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The GMO Controversy Continues to Swirl

Some are concerned that the potential health consequence of the use of genetically modified organisms in food is unknown because of the lack of long-term testing proving that it is safe.  Fearful consumers imagine “Franken foods,” conjuring up images of over-sized ears of corn that shuffle about the fields, stiff-legged and neck-bolted.

Several states have attempted to establish regulations regarding the labeling of foods as a GMO.  In California, Proposition 37 was on the table for decision in November 2012.  Although the Act was favored six weeks out, a late push by opponents was successful in defeating the Act.

The only guidance currently available in California, therefore, is FDA’s statement regarding GMOs:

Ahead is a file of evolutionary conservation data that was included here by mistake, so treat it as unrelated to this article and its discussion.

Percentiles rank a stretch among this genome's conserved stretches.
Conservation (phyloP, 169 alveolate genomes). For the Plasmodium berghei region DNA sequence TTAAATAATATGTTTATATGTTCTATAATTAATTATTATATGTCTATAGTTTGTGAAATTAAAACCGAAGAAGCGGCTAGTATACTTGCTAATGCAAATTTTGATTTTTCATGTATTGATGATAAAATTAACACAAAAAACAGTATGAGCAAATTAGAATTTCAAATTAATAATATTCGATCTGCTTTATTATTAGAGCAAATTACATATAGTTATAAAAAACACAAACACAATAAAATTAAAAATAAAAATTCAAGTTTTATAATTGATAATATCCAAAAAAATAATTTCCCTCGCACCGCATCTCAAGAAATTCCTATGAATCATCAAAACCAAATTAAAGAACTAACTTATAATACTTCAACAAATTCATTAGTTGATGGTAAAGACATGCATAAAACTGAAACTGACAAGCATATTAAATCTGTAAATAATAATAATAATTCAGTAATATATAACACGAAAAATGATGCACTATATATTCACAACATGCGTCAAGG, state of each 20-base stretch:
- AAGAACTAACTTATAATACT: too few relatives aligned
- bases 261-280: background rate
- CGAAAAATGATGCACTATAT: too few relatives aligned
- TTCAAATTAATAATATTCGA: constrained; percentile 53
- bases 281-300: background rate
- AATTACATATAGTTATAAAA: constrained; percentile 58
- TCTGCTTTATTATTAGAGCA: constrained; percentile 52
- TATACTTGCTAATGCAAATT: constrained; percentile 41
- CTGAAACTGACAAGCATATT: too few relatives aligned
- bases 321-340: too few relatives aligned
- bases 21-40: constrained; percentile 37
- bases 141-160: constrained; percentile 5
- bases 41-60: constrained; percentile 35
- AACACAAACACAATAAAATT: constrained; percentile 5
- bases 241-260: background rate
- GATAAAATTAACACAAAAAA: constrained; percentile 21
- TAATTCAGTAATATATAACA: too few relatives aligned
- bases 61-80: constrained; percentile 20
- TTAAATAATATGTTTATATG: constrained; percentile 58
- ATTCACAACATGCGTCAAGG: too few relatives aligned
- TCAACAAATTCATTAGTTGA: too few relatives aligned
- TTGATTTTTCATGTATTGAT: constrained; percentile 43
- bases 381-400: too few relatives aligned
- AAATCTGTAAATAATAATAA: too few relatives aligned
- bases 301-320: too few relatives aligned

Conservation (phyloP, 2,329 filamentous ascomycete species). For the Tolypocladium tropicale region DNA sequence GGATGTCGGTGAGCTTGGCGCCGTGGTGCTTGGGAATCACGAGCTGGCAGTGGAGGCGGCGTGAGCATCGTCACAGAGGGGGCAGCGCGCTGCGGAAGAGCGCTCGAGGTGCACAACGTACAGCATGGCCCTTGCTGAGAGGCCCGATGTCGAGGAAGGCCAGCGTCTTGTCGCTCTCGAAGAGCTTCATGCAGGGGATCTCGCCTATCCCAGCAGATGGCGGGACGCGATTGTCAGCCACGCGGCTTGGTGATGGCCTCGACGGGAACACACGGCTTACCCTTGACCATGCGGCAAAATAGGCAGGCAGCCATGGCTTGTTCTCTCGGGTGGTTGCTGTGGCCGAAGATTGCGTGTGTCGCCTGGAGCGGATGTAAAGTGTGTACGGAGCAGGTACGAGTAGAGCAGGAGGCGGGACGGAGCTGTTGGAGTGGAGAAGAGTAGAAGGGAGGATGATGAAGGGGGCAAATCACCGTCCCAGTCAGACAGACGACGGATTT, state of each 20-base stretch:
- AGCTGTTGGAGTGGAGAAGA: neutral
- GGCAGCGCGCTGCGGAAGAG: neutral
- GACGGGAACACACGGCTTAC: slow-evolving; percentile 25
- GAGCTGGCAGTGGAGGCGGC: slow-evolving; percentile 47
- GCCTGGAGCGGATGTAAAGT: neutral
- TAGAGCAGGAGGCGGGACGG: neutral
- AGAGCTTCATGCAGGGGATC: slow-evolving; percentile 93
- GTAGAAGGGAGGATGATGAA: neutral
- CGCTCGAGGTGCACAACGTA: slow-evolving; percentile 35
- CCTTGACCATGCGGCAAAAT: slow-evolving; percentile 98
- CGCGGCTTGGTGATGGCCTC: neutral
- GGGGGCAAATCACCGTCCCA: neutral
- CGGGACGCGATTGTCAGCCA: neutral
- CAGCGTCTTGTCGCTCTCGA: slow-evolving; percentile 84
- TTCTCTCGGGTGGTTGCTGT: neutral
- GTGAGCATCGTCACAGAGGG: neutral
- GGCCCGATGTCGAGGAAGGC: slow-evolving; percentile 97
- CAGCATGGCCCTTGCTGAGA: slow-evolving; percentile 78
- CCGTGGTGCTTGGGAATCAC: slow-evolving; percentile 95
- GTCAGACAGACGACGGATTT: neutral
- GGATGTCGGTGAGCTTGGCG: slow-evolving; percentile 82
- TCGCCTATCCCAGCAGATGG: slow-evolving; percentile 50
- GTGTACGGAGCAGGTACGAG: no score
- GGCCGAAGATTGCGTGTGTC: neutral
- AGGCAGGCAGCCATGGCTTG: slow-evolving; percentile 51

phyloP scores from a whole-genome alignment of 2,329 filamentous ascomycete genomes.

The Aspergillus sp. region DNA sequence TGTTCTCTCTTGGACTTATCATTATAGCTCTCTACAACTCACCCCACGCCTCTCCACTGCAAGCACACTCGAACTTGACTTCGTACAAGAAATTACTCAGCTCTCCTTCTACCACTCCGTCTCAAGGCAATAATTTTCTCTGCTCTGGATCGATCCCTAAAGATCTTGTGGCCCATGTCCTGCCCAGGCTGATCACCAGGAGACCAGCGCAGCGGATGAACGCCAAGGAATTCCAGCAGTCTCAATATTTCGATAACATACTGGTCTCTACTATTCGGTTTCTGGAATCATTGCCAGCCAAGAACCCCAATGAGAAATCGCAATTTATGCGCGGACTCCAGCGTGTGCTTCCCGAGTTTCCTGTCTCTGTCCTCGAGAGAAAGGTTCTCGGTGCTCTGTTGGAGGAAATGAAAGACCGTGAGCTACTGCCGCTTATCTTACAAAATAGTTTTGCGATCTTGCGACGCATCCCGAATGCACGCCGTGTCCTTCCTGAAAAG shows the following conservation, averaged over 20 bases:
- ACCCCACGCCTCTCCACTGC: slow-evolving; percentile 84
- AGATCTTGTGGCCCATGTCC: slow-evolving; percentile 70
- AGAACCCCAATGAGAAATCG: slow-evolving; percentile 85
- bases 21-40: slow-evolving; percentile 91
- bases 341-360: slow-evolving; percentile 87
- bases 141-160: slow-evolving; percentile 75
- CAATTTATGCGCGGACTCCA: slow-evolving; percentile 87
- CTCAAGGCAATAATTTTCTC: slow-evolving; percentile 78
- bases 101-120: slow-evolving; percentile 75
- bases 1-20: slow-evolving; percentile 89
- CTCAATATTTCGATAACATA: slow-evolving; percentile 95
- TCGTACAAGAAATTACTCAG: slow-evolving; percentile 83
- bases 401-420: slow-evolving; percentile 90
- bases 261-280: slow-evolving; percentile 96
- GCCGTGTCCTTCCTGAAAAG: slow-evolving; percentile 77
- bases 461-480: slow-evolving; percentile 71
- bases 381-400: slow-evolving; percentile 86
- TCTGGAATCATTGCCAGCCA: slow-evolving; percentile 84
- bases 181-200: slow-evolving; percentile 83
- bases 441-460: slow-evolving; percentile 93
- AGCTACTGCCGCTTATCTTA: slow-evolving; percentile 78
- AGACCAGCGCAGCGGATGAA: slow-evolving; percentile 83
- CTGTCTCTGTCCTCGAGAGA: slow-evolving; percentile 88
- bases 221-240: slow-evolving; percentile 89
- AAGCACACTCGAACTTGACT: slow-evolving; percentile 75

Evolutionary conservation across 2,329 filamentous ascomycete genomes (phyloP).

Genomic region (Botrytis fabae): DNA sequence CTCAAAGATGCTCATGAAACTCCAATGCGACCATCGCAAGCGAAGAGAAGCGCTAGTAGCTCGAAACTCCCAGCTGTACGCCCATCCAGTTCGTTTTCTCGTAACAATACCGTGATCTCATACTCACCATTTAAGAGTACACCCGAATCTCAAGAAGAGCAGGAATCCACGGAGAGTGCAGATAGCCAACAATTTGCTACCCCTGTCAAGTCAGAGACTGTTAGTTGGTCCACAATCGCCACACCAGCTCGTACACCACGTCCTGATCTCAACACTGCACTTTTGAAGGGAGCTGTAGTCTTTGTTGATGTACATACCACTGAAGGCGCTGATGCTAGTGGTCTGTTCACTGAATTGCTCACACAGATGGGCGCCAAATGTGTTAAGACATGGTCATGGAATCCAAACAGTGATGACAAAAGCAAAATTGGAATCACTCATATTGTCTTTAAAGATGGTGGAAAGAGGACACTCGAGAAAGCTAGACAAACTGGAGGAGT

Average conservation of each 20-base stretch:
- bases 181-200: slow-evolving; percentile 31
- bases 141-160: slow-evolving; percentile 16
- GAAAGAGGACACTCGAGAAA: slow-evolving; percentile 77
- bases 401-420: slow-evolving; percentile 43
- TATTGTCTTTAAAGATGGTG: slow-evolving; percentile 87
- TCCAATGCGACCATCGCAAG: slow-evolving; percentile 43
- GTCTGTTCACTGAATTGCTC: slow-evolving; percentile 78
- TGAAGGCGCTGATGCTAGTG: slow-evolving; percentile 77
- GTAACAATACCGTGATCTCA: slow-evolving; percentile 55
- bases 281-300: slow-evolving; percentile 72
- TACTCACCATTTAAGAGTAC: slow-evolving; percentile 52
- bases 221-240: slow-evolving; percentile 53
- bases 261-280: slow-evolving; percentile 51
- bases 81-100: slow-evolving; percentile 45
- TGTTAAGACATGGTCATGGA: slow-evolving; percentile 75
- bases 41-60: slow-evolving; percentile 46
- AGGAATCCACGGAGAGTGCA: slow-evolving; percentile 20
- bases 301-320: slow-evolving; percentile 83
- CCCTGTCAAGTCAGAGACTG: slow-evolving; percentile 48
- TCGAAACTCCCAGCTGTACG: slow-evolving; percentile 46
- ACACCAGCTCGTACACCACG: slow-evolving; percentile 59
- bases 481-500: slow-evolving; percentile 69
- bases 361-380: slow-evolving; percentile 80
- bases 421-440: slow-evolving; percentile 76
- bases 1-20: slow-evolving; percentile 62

“[FDA] is not aware of any data or other information that would form a basis for concluding that the fact that a food or its ingredients was produced using bioengineering is a material fact that must be disclosed.  FDA is therefore reaffirming its decision to not require special labeling of all bioengineered foods.”

The use of GMOs in food is a hot-button issue.  Opponents of additional labeling requirements say that labeling is unnecessary and would negatively impact a consumer’s perception of a safe food product.  Proponents say that the labeling gives the public the ability to make informed purchasing decisions.  On the ground, however, the debate is conflating the issues – not only do proponents invoke a consumer’s right to know, but they also invoke arguments against big business and big agriculture.  Another argument used is that GMOs require a large amount of pesticide, but a pioneer in the biotech field says that genetically modifying the seed to increase disease resistance leads to the use of less pesticide.  For more information, see GMO pioneer.

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Michelle Gillette